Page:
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Jordanes




JORDANES, or JORNANDES, the historian of the Gothic nation, flourished about the middle of the 6th century of the Christian era. All that we certainly know about his life is contained in three sentences of his history of the Goths (cap. 50), from which, among other particulars as to the history of his family, we learn that his grandfather Peria was notary to Candac, the chief of a confederation of Alans and other tribes settled during the latter half of the 5th century on the south of the Danube in the provinces which are now Bulgaria and the Dobrudscha. Jordanes himself was a notary until he renounced his worldly calling and took the vows of a monk. This, according to the manner of speaking of that day, is the meaning of his words " ante conversionem meam," though it is quite possible that he may at the same time have renounced the Arian creed of his forefathers, which it is clear that he no longer held when he wrote his Gothic history.

It is probable that the latter part at any rate of the life of Jordanes was spent in Italy. In some early editions of his works he is called " episcopus Ravennas," but the ample details which we possess as to the bishops of Ra-venna make it certain that he never occupied that see. He may have been a bishop, but the best authority for that assertion (according to the statement in Muratori's Rerum Italicarum Scriptores, i. 189) is only Sigebert of Gembloux, who lived five centuries later. Traces have been discovered of a certain Jordanes, bishop of Crotona, in 551, and a "Jordanes defensor ecclesise nostras" is mentioned in a letter of Pope Pelagius in 556.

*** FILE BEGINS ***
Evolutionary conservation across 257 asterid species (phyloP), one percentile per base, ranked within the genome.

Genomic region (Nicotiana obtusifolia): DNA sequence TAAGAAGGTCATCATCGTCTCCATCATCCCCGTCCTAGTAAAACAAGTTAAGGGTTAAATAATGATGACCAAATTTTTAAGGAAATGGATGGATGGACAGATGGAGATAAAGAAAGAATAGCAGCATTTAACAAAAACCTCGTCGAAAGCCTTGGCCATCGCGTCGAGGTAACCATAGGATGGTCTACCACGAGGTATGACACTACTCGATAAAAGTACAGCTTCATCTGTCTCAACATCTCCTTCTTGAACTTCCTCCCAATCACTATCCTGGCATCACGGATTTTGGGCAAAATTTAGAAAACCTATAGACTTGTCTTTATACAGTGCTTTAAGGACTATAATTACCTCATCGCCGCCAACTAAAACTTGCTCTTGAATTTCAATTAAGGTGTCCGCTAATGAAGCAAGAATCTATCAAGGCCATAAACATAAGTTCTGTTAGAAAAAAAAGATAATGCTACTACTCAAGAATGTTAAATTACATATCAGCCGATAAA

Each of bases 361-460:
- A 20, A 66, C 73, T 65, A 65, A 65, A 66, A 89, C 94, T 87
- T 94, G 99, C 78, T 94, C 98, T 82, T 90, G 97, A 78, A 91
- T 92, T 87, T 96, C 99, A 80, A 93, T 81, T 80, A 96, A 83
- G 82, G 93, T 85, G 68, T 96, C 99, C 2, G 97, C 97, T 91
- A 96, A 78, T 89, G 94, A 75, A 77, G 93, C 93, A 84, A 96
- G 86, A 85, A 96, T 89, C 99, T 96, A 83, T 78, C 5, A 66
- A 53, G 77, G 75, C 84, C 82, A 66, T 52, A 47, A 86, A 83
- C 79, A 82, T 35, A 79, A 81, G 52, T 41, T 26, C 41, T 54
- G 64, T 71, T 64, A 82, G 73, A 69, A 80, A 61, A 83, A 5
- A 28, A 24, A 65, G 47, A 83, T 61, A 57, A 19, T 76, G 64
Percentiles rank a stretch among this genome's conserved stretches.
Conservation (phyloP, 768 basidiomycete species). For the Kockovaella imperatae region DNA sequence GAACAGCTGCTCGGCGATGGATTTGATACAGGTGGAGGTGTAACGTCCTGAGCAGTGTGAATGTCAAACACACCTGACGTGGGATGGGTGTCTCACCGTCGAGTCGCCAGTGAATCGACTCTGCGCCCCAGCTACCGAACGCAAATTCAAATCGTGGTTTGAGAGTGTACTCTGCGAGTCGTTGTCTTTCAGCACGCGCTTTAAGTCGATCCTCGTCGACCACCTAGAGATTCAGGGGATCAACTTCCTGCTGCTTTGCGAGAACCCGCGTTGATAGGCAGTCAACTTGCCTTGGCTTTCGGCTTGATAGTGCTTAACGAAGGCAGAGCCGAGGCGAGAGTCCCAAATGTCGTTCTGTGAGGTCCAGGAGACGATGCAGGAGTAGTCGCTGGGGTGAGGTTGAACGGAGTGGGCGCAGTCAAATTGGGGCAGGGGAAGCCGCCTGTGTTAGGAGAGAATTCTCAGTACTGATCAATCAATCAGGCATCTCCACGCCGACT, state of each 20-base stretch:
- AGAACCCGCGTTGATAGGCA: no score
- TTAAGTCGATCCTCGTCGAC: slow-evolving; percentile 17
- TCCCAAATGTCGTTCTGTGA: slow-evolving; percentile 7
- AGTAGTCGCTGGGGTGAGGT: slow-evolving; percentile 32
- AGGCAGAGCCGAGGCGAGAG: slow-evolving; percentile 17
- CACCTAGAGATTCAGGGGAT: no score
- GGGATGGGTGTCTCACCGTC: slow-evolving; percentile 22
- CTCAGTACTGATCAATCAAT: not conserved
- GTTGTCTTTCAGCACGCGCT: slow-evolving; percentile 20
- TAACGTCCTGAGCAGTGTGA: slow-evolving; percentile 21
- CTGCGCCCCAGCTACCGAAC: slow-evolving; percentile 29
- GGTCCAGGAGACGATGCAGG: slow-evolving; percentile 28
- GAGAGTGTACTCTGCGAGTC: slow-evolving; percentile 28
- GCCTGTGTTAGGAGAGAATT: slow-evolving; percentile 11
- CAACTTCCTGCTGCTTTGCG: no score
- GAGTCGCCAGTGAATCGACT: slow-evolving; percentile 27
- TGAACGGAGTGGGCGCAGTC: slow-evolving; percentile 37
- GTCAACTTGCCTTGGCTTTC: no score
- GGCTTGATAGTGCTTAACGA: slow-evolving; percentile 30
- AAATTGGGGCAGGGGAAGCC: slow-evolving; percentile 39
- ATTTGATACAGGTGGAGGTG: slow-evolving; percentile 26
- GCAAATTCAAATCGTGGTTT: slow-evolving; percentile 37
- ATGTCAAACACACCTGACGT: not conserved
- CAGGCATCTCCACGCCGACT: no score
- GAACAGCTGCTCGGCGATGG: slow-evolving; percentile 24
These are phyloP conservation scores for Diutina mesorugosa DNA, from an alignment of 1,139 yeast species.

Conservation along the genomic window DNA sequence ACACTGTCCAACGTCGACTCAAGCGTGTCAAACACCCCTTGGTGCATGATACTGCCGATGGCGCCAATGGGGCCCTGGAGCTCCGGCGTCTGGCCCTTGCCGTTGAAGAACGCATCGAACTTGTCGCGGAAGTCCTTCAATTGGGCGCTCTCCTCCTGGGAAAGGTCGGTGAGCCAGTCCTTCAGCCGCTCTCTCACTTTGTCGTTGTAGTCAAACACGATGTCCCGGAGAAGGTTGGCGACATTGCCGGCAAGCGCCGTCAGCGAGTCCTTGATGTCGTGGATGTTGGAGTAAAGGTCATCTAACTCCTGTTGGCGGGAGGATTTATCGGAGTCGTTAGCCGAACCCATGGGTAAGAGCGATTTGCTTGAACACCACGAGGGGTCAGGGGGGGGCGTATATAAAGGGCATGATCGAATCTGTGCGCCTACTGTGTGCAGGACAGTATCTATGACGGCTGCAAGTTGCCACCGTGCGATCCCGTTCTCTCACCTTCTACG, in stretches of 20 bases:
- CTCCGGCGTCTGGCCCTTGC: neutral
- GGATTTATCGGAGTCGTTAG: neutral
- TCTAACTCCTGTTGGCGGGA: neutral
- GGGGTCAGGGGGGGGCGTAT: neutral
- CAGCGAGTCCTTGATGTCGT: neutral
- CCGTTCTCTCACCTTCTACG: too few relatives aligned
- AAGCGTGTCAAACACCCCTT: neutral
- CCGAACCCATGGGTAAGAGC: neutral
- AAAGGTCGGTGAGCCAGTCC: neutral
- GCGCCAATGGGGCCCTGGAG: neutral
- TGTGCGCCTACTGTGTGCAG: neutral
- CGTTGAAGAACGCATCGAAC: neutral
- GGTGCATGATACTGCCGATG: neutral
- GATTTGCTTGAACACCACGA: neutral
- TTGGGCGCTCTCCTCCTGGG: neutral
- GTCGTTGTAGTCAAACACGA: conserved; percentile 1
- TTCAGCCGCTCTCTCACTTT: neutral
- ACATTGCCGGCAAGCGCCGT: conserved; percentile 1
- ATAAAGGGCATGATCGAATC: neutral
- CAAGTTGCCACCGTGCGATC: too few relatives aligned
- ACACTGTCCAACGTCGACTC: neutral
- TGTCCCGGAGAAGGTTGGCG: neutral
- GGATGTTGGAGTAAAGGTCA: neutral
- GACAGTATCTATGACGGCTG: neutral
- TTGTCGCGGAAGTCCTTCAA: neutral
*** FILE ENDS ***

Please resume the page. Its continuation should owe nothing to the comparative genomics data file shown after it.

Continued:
We pass from the extremely shadowy personality of Jordanes to the more interesting question of his works.

1. The De Regnorum et Temporum Successions, or, as he himself called it, Breviatio Chronicorum, was probably composed in 550 or 551. It is a short and dry sketch of the history of the world from the creation, founded on the chronicles of Eusebius and Jerome. The book has no value, literary or historical, till the historian comes near to his own times ; and here, from about 450 to 550, the De Regnorum Successione is sometimes a really important authority, owing to the extreme scarcity of other information as to this epoch.